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Medical Marijuana Legalization Bill (SB 158) Approved By Kansas House of Representatives

Members of the Kansas House of Representatives voted to approve a bill on Thursday that would legalize the medicinal use of cannabis. The measure, Senate Bill 158 (SB 158), was passed in the House by a vote of 79 to 42.The Kansas Senate approved SB 158 on March 25 and then sent the measure to the House, where it was amended by lawmakers. The bill will now head back to the upper chamber so that senators can consider the changes made in the House.“The state of Kansas is finally catching up to the twenty-first century,” said Rep. Louis Ruiz, the ranking Democrat on the House Federal and State Affairs Committee. “Kansans need to have access to all possible health options available to them, especially if they are experiencing chronic illnesses. This bill will do exactly that. Many of our neighboring states have passed similar legislation. It’s time for us to do the same.”Under SB 158, registered patients and caregivers would be permitted to buy up to a 90-day supply of medicinal cannabis products at a time. Patients would not be permitted to smoke or vape medical marijuana. The specific amount of cannabis would be determined by state officials, who would be tasked with drafting the rules and regulations for the medical marijuana program by July 1, 2023.Rep. Adam Thomas said that he saw the issue as an opportunity for lawmakers to be responsive to their constituents.“Kansans are tired of Kansas falling behind on major issues like legalizing medical marijuana and we can prove we can do it better,” the Republican lawmaker told his colleagues in the House.Republican House Majority Whip Blake Carpenter said on Thursday morning that he believed that lawmakers could come together and reach a compromise on the measure before the end of the current legislative session.“I think we have high expectations for this type of bill and we can work on it jointly, together to stay out of the weeds,” Carpenter said.Senate Approval for SB 158 Seems UnlikelyHowever, the bill is unlikely to be taken up again by the state Senate before the session ends, according to reports in local media. For activists including Lisa Sublett, who would like to use medicinal cannabis to treat an autoimmune disorder, it will probably be at least another year of waiting. Nonetheless, she is happy with the progress made in the legislature this year.“It’s been a long haul, a long fight,” said Sublett, who has been campaigning for cannabis policy reform for 10 years. “Even though it’s not everything I would want, it’s a starting place.”Public opinion polling has shown that more than 65% of Kansas residents support legalizing medical marijuana. House Democratic Minority Leader Tom Sawyer said that his party would continue to deliver what the people have said they want.“Kansas has needed this for a long time,” said Sawyer. “This is well overdue, but we’re not finished yet. We will continue to put the pressure on to make sure this bill becomes a reality. The bipartisan coalition led by Democrats that stepped up in committee and on the House floor to pass this bill worked extremely hard to ensure the majority of Kansans’ voices are heard. I’m really proud of the work they’ve done here.”If SB 158 is taken up by the Senate and passed during the current legislative session, the measure would head to the desk of Democratic Gov. Laura Kelly, who is in favor of legalizing the medicinal use of cannabis.“Legalizing medical marijuana is commonsense, broadly popular policy that would improve Kansas’ overall health and economy while we recover from COVID-19 and beyond,” Kelly said in a statement on Thursday.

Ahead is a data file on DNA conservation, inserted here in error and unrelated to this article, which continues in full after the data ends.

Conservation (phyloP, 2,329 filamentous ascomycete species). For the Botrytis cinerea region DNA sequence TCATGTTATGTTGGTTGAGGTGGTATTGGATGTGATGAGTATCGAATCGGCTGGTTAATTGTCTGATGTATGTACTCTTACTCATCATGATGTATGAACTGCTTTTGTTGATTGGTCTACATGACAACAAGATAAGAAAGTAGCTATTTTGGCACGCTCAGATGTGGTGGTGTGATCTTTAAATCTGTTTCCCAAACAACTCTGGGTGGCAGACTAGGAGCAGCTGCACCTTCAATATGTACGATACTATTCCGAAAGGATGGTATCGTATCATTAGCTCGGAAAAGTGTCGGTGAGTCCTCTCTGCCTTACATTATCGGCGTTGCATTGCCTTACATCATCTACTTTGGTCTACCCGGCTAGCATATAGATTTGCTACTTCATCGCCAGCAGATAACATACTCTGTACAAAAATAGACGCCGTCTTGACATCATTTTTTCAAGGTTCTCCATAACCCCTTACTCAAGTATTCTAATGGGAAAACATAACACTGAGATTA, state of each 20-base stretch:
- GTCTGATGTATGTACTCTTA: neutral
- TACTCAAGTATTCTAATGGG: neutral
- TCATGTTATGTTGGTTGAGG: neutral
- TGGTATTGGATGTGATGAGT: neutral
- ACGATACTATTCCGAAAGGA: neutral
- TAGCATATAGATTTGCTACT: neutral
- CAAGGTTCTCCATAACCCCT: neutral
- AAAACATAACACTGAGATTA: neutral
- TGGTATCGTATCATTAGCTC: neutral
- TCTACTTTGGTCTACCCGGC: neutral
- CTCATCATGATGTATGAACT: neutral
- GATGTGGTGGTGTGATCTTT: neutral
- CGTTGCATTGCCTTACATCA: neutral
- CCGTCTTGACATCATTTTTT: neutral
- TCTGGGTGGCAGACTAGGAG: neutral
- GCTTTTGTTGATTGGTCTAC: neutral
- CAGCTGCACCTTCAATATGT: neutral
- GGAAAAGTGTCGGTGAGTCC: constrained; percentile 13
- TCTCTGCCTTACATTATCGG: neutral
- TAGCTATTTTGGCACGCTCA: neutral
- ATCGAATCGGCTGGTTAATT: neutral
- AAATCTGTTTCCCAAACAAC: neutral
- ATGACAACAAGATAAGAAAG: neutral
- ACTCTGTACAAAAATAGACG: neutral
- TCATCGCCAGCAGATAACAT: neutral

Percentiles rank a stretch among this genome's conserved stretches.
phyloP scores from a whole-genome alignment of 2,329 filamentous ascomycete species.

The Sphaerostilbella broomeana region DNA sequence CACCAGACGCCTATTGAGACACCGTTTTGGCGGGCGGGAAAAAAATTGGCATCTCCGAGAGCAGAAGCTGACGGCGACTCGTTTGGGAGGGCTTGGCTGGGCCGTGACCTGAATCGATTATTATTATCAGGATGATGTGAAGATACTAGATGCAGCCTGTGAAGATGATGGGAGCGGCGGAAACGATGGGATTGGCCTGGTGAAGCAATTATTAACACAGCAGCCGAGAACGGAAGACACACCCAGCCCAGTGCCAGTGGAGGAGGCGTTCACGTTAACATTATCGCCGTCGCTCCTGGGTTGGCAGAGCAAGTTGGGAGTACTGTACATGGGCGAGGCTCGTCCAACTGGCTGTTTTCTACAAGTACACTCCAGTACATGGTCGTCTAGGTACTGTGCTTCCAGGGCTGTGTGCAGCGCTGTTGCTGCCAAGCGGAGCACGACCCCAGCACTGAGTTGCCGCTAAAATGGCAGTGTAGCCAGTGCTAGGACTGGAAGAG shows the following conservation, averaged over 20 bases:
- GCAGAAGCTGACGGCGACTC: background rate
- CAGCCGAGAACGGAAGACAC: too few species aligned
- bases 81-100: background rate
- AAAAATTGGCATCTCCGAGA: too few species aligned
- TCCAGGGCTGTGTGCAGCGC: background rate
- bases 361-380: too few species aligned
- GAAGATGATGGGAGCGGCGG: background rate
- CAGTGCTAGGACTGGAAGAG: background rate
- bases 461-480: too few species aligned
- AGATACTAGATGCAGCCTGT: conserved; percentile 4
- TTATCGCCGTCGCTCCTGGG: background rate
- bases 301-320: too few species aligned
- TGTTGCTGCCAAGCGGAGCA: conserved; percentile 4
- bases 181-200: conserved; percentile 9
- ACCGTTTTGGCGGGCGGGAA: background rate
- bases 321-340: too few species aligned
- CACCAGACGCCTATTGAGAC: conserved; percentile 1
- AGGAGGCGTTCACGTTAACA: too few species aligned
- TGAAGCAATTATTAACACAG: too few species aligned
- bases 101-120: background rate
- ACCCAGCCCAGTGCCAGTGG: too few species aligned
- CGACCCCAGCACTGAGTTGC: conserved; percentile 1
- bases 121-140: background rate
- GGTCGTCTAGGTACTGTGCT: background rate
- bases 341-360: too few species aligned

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Eastern Cherokee Tribal Council Votes To Approve And Legalize Medical Marijuana